After the spread of COVID-19 reached every state in the U.S., people became more cautious about the products and services they use. If someone was planning to remodel their kitchen before the coronavirus, they would think twice before going through with this plan in the present situation. They would be more likely to postpone the project until things cool off. 

As a remodeling company, it is your job to reassure customers you’re taking all necessary precautions to protect them, their property, and your employees. To help you achieve that, we have compiled a list of important measures and general guidance so you can ensure the safety of your operations.

General Prevention Measures

The globally accepted health measures about personal hygiene apply to everyone at all times. This means you need to promote frequent handwashing for at least 20 seconds or the use of hand sanitizer with at least 60% alcohol. All tools, door handles, and other touch surfaces have to be regularly disinfected, both while on the job and before each new gig. Your team has to be equipped with the standard personal protective equipment (PPE) together with any additional protection that may be required due to COVID-19. 

Educate your employees on the signs and symptoms of COVID-19 and explain the importance of following these measures at all times. They should avoid touching their face, nose, or mouth with unwashed or unprotected hands.

Health & Safety Measures on the Job Site

As a remodeling company, your team is part of the construction industry, and OSHA has created specific guidance that includes:

  • Placing physical barriers such as closed doors, plastic sheeting, and walls to separate workers from individuals showing symptoms or experiencing signs of COVID-19. 
  • Keeping face-to-face meetings as short as possible or replacing them with virtual interaction. If you can’t avoid in-person conversations, make sure to limit the number of people in attendance and keep at least 6 feet apart.
  • Screening calls when making appointments for indoor remodeling work to assess potential choke points (where social distancing of 6ft isn’t possible), exposures, and circumstances in the environment before the team goes there. That way, you can be as prepared as possible.
  • Requesting that property owners ensure good airflow in shared spaces in home environments where your team will be doing remodeling work.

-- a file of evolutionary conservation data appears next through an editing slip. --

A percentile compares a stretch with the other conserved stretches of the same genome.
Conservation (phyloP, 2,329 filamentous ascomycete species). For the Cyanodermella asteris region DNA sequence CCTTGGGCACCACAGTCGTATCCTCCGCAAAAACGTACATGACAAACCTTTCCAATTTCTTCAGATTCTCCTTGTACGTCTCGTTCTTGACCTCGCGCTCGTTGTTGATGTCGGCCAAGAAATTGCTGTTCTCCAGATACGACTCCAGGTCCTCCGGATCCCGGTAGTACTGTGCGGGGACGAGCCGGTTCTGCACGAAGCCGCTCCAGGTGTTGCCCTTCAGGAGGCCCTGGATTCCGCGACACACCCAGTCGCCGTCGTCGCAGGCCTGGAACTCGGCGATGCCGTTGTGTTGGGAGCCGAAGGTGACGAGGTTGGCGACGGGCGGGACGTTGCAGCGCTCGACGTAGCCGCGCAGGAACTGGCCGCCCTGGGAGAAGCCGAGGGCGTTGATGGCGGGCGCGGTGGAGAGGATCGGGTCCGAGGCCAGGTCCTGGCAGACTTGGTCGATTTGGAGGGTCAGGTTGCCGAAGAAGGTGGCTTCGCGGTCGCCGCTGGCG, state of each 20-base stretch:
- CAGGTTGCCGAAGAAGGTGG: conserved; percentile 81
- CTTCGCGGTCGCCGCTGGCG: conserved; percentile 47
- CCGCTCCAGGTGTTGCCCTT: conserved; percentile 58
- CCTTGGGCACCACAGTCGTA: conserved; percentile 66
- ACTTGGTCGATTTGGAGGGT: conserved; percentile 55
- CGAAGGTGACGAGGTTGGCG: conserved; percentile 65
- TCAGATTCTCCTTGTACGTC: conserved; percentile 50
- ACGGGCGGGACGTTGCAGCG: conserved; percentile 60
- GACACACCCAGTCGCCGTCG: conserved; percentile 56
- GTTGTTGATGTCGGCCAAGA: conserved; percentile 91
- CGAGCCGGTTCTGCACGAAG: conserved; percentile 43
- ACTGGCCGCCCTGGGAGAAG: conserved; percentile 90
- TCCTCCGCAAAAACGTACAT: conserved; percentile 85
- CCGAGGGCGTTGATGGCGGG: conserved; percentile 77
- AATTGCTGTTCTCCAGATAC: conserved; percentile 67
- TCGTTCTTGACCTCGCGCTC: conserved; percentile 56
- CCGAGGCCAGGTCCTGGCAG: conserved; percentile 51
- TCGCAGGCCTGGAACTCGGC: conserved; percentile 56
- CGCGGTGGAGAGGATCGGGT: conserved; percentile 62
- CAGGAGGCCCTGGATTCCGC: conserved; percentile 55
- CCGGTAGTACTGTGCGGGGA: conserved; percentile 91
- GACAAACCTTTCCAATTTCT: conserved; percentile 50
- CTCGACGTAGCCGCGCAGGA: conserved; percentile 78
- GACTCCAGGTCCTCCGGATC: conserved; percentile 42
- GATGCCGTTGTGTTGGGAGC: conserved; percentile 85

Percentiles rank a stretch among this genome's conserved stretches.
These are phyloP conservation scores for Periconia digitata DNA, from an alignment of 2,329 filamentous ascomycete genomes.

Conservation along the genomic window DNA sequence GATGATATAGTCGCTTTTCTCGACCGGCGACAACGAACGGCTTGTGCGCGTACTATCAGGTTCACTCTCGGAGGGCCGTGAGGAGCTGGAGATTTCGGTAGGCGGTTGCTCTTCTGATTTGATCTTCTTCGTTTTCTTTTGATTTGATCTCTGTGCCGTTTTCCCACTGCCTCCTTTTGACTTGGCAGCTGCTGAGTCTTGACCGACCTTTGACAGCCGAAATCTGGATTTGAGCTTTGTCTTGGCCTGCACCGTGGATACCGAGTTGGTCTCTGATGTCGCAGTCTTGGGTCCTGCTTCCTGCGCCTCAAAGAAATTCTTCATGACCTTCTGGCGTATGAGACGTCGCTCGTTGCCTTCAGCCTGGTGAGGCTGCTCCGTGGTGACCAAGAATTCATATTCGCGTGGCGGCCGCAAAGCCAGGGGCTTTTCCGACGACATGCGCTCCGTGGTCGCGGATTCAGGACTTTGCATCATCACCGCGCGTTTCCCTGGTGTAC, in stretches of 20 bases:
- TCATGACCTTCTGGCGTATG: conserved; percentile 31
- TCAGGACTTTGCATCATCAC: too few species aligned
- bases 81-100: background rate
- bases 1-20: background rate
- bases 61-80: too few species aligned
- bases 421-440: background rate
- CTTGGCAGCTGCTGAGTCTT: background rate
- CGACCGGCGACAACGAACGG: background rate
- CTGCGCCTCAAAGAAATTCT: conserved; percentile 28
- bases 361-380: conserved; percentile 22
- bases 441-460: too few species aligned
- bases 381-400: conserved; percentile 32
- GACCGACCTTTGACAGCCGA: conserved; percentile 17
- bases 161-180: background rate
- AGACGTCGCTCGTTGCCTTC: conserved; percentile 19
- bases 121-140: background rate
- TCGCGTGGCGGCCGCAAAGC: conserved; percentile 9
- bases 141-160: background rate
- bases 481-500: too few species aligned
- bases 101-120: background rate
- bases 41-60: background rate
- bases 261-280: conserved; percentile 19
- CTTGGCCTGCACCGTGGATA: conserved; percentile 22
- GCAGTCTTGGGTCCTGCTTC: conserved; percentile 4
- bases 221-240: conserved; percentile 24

• Staggering work schedules and shifts to ensure physical distancing and avoid clustering people together. It also helps as it reduces the total number of team members on a job site at any given moment.
  • Assigning specific tasks to certain people to avoid overlapping of chores and sharing equipment, tools, etc.

Health Measures for Handyman Professionals

Since handyman jobs are typically less planned in advance compared to most remodeling projects, there is less time for you to respond to an inquiry. The most important thing is to switch to virtual estimates. Ask the client to send you pictures of their broken door or chipped drywall or other type of handyman need. Inquire about the details over the phone so you can give an adequate assessment without having to go on-location. 

Explain to them why you’re taking this measure as it will help them feel safer about choosing your service. Showing how thoughtful will immediately get customers on your side.

This is important so you can avoid unnecessary contact with others. In addition to that, always inquire that the property you will be visiting doesn’t have someone who’s symptomatic of COVID-19 or has been in contact with someone who is. Always wear protective gear and ask that the customers keep at least 6 feet away from you and your team. Disinfect any touch surfaces you’ve come in contact with during the service when you finish the job.

Risk Assessment   

It is your job as an employer to recognize personal risk factors. This means, look into your employees and identify those people who have a higher risk of contracting the virus. This includes older adults with heart or lung disease, diabetes, asthma, or other underlying conditions, particularly of the respiratory system. 

Make sure these team members are as protected as possible because there are many people who have contracted the virus without showing any signs of it. They can still infect others who may not be as able to fight off coronavirus as easily. Just because someone isn’t showing signs of an infection, it doesn’t mean they aren’t sick.

Visit the official Centers for Disease Control and Prevention (CDC) and the World Health Organization websites for more resources and information. If your business was specifically affected by the outbreak, make sure to post a COVID-19 update on your Google My Business profile as well.